WH Issues Commemorative NK Coin, Gives KJU Quite a Few Extra Chins


President Donald Trump is well known for criticizing North Korean tyrant Kim Jong Un.

He has already coined the nickname “Rocket Man” for the reclusive dictator, and now another jab at Kim has been “coined” as well … literally.

On Monday, NBC News revealed that a collectible coin commemorating the planned summit between Trump and Kim has been produced. “Less than a month to Trump-Kim summit, White House Communications Agency (WHCA) releases its ‘trip coin,'” reported NBC journalist Peter Alexander.

“This is #74 of 250 made,” the correspondent posted, along with an image of the coin.

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At first glance, it looks like any other “challenge coin” that is commonly given as a morale item within the military and public service agencies.

On closer inspection, however, a stark contrast between the tough-looking silhouette of Trump and his North Korean rival becomes obvious.

“How many chins did they give Kim Jong Un?” asked Steven Dennis, a Bloomberg reporter whose Twitter profile reveals a few extra chins of his own.

Do you think this was a purposeful attempt to tease KJU ahead of the planned summit?

Sure enough, the profile image of Kim embedded in the commemorative coin seems to purposely make the “Dear Leader” look especially corpulent.

Whether this was intentional or a genuine reflection of Kim’s, shall we say, “robust” figure is open to interpretation. However, it’s undeniable that Trump’s image on the coin appears to have a rather chiseled jawline, while the Korean leader has the opposite.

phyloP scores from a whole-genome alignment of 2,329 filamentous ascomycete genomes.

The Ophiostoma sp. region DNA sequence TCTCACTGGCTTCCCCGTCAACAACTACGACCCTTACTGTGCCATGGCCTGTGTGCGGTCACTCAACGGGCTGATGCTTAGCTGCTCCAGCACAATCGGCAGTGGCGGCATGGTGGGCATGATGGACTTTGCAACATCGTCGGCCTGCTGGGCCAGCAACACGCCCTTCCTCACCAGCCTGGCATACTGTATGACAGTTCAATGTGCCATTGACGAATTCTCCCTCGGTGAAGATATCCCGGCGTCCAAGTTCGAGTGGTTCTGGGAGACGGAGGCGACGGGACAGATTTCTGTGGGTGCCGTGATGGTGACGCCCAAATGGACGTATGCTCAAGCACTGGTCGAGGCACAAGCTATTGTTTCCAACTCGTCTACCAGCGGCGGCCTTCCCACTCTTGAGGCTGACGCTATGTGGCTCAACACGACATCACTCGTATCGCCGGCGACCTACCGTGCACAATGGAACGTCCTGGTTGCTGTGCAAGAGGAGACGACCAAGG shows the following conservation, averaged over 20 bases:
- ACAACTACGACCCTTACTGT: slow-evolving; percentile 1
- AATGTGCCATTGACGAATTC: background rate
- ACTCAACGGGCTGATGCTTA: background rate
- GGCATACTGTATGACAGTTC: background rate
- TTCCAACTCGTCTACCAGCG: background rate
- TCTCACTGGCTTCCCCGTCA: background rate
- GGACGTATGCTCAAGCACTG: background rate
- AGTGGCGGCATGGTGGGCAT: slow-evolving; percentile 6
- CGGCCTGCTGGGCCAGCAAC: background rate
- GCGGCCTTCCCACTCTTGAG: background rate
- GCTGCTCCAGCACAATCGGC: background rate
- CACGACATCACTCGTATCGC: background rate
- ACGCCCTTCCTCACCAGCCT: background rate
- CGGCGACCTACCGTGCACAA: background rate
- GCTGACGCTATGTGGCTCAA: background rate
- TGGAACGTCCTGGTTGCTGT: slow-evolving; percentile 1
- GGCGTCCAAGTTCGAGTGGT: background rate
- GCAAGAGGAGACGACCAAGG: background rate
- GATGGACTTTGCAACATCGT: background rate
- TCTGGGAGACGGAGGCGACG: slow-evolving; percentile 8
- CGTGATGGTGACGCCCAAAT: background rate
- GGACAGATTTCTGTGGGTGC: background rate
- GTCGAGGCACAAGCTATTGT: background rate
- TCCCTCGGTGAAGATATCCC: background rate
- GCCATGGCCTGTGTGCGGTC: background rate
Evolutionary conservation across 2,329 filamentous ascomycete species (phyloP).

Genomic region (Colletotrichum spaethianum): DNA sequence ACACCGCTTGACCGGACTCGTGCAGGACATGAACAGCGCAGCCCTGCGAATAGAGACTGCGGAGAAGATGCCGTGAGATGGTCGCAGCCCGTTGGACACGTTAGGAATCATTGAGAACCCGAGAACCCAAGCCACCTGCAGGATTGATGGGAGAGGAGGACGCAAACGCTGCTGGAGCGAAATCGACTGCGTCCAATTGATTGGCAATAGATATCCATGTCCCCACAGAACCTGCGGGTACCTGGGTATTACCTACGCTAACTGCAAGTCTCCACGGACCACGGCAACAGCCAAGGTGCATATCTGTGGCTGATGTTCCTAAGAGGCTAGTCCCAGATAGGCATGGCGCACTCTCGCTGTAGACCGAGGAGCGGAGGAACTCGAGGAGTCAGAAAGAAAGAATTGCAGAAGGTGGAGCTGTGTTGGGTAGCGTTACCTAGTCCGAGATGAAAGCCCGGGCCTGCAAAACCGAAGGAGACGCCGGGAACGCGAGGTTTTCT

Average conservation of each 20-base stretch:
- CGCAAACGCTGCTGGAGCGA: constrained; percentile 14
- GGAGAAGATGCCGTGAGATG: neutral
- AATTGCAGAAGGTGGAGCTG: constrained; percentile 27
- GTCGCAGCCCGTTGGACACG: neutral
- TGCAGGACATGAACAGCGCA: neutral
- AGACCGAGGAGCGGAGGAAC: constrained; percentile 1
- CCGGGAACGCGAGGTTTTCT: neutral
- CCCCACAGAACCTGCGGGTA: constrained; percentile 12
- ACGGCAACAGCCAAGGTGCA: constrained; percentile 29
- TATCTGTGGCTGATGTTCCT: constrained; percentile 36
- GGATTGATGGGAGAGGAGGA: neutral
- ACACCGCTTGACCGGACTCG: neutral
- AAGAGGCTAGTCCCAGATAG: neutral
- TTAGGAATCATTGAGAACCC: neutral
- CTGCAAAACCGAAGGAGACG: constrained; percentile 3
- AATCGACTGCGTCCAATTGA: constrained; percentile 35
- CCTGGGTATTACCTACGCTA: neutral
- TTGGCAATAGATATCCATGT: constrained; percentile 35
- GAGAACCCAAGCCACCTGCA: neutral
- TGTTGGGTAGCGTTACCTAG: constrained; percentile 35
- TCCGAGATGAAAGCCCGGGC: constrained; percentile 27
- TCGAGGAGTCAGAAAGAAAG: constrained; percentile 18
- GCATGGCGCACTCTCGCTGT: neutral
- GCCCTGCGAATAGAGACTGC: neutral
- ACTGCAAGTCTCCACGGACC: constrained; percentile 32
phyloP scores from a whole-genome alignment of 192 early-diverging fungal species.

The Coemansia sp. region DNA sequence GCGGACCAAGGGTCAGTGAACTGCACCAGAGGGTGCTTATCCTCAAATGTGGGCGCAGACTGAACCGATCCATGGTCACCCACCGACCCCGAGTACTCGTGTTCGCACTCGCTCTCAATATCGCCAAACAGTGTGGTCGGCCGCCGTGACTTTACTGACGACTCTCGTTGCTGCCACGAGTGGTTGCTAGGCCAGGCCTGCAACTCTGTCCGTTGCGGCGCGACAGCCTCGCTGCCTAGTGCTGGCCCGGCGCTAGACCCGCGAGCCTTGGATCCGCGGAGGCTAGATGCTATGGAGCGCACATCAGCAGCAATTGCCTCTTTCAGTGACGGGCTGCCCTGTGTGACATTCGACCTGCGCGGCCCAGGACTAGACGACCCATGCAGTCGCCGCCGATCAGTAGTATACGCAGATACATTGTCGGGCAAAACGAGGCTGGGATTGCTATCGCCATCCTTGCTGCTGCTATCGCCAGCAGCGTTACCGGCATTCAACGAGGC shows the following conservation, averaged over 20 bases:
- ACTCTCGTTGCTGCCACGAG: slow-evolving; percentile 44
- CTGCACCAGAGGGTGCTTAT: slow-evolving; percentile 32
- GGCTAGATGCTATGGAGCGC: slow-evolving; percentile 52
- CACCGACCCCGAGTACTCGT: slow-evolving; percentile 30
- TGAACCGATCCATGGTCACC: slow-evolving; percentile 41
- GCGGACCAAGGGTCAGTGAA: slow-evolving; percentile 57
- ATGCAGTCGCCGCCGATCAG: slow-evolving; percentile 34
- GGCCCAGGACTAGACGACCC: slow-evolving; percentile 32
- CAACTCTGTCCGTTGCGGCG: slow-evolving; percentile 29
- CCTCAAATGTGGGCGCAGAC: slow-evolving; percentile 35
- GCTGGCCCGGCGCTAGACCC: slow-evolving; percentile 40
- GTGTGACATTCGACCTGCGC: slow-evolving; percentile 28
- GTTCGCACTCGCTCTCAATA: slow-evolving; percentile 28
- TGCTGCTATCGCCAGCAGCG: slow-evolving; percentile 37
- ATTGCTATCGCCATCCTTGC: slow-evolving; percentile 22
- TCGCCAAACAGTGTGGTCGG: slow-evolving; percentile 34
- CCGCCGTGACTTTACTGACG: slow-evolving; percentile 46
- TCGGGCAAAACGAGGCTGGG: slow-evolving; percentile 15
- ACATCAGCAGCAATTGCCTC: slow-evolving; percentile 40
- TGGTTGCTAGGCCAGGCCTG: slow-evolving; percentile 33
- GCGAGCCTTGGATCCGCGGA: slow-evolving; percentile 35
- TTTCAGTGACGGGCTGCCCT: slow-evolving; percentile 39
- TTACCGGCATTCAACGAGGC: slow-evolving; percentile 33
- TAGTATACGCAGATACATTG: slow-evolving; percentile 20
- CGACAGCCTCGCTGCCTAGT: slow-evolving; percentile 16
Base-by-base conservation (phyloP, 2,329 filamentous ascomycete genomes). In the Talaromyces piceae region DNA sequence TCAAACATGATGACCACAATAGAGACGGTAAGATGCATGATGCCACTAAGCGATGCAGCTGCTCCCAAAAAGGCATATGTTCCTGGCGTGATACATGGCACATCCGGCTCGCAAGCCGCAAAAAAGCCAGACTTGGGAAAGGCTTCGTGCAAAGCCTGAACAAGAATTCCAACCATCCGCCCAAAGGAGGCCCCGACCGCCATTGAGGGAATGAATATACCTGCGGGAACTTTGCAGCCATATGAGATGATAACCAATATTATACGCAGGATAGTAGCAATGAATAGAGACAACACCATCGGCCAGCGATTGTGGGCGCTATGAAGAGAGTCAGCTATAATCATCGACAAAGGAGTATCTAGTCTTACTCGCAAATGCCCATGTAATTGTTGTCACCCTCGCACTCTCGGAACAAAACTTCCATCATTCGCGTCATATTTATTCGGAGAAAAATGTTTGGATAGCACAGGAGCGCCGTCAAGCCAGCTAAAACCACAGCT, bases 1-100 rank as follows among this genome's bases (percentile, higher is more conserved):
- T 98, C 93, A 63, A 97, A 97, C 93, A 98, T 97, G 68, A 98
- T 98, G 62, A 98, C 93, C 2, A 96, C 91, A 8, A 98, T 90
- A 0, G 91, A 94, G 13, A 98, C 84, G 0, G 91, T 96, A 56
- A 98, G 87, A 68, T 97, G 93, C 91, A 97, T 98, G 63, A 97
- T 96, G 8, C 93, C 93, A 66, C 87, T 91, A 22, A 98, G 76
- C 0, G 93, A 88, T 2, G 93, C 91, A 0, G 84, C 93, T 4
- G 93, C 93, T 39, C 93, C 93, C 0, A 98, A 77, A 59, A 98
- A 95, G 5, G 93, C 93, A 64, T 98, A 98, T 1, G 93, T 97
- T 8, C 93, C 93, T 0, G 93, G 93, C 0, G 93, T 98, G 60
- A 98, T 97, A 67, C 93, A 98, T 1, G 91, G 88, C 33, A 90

“Trump’s jawline is hilariously exaggerated,” pointed out one anti-Trump Twitter user, along with a comparison photo. We will give him this: He’s not wrong.

Predictably, critics emerged to bash the entire existence of a commemorative coin for the upcoming summit.

“FFS!! How much are we paying for these?” asked Sharon Coryell on Twitter.

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“Cheap trinkets. Trump 101. Tacky branding,” scolded another commenter.

However, NBC News’ Peter Alexander was quick to point out that this was hardly unique to the Trump administration.

“These trip coins have existed for years, including during Obama administration,” the journalist explained.

The small-government side of every conservative may cringe at the prospect of money being spent on something as unnecessary as “trip coins” for overseas summits, but there may be bigger fish to fry.

Securing peace on the Korean peninsula is one of them — and if President Trump is able to pull that off, a few hundred commemorative coins may be a small price to pay, extra chins included.

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Benjamin Arie is an independent journalist and writer. He has personally covered everything ranging from local crime to the U.S. president as a reporter in Michigan before focusing on national politics. Ben frequently travels to Latin America and has spent years living in Mexico.